28/11/22 – 04/12/22 235 km
I woke up too early at the start of week 14. I was freezing, I couldn’t sleep and as a result I was keen to leave Valverde de Valdelacasa as soon as possible. I was out of the Albergue before 8am, the bar wasn’t even open yet, but I knew I had to wait, as I had no food and I was desperate for some breakfast. After a quick tostada I was following the road north to Valdelacasa. I didn’t see a soul.
I then left the road and began a slow climb on dirt paths up to the highest point of the Via de la Plata so far, 1,100m. It was relatively easy going and despite the cold I was soon in my shorts. Once at the peak I spent the best part of thirty minutes skirting around gigantic wind turbines that were whirring away ominously. Eventually the path dropped down into the valley on the northern side where I followed the road endlessly until arriving at San Pedro de Rozados. By this point I was in the shade of the mountain and it was freezing, again.
Fortunately the albergue had an electric heater. The only issue was that it, along with everything else in the building, was plugged into one plug adapter that I traced back via four extension leads to a single socket in the bathroom! I was scared to charge my phone…
The next morning, having survived electrocution, I managed to drag myself out of bed around 8am. There was a thick covering of frost and a low lying fog that made navigation difficult. It didn’t matter though, I only had 23km to do, as I would soon arrive in Salamanca. I imagine the views of the city were fantastic, unfortunately for me I saw nothing until I was within a couple of kilometres.
When I finally arrived I wasn’t allowed to enter the Albergue until 16:00. It was just after twelve o’clock. So instead, I used the extra time to go to the Post Office. I needed to pick up my second survival package from Cristina, containing my winter boots, warmer coat and most importantly thicker gloves! I also took the opportunity to send my tent to Santiago in order to lighten my bag for the next few weeks. They would hold the parcel there for fifteen days so I knew I needed to get a move on.
The Albergue was situated in the heart of the historical old town and the hospitalero ‘host’ treated us to a spectacular late night walking tour of the cathedral. Salamanca is a beautiful university city and I hope to return in the future.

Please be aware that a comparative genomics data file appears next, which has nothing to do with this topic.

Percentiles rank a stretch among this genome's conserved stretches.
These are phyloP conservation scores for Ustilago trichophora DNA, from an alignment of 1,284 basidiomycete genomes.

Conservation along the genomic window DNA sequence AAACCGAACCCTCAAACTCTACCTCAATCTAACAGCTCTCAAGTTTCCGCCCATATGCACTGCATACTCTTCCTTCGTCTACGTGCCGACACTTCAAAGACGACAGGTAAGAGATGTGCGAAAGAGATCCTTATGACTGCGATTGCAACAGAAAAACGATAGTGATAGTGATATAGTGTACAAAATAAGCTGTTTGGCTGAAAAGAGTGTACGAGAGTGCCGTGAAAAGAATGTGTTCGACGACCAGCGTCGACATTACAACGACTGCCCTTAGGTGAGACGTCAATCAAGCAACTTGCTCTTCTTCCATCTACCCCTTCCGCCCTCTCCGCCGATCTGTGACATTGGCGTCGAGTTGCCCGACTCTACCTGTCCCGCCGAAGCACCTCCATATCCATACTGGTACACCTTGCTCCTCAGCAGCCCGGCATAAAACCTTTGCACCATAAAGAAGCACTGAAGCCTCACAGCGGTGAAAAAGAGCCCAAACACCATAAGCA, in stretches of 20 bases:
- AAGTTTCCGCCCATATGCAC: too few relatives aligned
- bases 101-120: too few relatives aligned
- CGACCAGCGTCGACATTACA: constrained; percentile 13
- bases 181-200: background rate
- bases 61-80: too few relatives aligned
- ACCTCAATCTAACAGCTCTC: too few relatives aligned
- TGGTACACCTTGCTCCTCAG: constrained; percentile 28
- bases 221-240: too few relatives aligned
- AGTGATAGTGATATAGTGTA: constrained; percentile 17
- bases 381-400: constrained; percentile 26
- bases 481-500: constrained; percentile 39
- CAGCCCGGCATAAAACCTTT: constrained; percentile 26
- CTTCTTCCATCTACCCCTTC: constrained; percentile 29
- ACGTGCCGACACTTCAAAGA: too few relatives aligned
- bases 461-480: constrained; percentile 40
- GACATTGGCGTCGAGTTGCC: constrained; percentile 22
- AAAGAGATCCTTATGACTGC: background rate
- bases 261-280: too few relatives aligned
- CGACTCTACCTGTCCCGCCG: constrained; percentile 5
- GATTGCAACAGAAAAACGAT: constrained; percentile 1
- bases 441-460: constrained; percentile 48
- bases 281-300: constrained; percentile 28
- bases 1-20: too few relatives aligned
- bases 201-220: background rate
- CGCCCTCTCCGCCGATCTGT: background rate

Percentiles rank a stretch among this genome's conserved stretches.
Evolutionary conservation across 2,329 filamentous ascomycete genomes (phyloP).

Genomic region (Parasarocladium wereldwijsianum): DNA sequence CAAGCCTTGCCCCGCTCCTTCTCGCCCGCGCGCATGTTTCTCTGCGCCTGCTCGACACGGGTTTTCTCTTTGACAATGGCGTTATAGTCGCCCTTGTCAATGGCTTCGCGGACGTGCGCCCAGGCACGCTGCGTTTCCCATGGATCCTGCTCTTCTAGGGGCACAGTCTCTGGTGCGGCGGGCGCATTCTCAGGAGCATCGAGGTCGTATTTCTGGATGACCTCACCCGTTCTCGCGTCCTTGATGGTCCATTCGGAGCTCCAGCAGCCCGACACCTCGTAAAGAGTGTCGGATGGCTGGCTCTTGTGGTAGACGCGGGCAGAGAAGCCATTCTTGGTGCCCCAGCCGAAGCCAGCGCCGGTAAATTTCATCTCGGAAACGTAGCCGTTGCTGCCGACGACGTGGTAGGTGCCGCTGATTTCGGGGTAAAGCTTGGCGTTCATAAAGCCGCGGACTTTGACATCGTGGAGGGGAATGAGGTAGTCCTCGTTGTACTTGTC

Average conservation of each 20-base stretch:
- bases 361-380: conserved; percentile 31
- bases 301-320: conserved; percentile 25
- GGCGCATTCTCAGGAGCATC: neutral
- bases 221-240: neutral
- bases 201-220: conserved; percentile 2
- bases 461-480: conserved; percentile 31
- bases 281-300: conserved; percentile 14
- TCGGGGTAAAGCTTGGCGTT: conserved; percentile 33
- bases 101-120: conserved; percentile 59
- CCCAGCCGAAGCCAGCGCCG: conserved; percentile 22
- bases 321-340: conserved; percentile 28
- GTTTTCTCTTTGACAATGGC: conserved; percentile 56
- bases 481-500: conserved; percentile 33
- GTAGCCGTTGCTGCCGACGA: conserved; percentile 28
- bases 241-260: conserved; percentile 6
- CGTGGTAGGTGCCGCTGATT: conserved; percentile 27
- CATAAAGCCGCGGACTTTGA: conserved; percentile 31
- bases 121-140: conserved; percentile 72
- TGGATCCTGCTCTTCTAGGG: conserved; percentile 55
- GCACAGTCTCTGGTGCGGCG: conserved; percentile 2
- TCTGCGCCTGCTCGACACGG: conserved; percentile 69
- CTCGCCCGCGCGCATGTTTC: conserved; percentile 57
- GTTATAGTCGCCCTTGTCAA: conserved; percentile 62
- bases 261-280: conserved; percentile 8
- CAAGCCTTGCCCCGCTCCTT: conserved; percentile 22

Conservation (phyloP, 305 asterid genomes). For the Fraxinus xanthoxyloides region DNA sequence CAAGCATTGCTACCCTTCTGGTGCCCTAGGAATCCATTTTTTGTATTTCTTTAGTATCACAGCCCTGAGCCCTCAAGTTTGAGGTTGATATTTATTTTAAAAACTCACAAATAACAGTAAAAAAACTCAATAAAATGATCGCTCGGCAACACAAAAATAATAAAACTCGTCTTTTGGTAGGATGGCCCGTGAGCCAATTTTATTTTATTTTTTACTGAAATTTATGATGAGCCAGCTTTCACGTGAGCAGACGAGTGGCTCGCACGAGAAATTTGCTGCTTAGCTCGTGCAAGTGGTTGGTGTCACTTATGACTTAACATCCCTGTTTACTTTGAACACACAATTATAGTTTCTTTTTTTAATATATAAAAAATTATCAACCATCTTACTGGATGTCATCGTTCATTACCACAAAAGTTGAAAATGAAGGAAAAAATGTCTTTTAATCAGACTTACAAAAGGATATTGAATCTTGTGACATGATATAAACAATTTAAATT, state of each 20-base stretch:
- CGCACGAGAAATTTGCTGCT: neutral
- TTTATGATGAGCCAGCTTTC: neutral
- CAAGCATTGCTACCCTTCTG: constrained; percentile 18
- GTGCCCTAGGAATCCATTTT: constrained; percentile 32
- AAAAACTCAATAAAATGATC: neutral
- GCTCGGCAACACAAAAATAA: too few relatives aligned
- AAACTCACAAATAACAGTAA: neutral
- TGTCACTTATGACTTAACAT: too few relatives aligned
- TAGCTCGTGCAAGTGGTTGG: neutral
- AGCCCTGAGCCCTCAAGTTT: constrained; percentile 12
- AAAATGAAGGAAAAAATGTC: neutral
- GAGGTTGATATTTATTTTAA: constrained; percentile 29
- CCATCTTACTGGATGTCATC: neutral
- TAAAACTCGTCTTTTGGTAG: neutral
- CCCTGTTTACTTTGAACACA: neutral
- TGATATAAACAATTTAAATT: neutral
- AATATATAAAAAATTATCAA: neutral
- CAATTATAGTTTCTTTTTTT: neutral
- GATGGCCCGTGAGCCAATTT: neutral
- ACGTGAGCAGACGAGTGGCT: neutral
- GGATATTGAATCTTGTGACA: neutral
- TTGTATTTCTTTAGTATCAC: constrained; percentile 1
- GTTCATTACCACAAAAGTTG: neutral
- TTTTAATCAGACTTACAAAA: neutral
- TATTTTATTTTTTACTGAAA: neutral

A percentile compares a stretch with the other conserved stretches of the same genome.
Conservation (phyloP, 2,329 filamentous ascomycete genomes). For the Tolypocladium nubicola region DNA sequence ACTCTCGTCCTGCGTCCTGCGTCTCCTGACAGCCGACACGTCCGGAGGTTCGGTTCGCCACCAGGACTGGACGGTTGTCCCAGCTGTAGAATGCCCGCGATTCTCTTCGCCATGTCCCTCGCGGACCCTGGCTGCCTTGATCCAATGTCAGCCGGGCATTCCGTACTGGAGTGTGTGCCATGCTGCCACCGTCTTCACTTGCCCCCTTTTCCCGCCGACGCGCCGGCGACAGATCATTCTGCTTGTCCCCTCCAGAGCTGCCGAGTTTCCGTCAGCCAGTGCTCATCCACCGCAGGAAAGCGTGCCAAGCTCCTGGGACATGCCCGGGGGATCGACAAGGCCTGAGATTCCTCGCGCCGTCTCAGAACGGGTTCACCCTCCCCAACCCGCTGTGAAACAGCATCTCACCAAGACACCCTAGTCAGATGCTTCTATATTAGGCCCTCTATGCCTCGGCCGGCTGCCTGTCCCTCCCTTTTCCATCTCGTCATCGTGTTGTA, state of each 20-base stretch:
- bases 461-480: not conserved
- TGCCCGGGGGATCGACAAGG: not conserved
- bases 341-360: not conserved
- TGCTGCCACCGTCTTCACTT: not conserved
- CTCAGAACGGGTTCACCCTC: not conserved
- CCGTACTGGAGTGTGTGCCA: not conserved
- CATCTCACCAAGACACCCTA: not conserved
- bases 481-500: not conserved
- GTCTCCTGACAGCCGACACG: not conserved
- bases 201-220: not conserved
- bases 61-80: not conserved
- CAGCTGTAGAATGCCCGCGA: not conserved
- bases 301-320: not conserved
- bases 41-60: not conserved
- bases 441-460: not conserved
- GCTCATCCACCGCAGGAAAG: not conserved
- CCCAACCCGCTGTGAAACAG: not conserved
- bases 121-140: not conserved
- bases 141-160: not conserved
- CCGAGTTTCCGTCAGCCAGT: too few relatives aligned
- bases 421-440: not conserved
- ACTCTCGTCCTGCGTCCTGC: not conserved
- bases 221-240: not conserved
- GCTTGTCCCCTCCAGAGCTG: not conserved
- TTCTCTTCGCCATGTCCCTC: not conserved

The following morning I was out of the Albergue before 8am and really enjoyed walking through the city as the residents began their daily routines. Once out of Salamanca I was back into thick fog. The whole day’s walk was boring as sin, as I followed the motorway north for the best part of forty kilometres.
I was wearing my boots for the first time on this trip and I should have changed them at lunch. By the time I finally arrived at the Albergue, after fifty kilometres, I felt like I was walking on stumps. When I eventually peeled the boots off, my feet were in pieces. I never learn.
That night was difficult, I was in a lot of pain. To make matters worse, there was no shop in the village and I only had one packet of instant soup to sustain me. On the positive side I finally had some company. Initially, I shared the Albergue with an Englishman who identified as a German (I don’t blame him) and his Spanish walking friend. Later that evening we were joined by two Spaniards who were from my ‘neck of the woods’. I later found out that one of their best friend’s sons attends the school where I used to work!
‘El mundo es un pañuelo’ (the world is a hanky) after all, or better put ‘it’s a small world’ as the Spanish like to say. A saying I have taken far too literally over the past week, having left a trail of snot in my wake…well in my defence, it has been getting colder!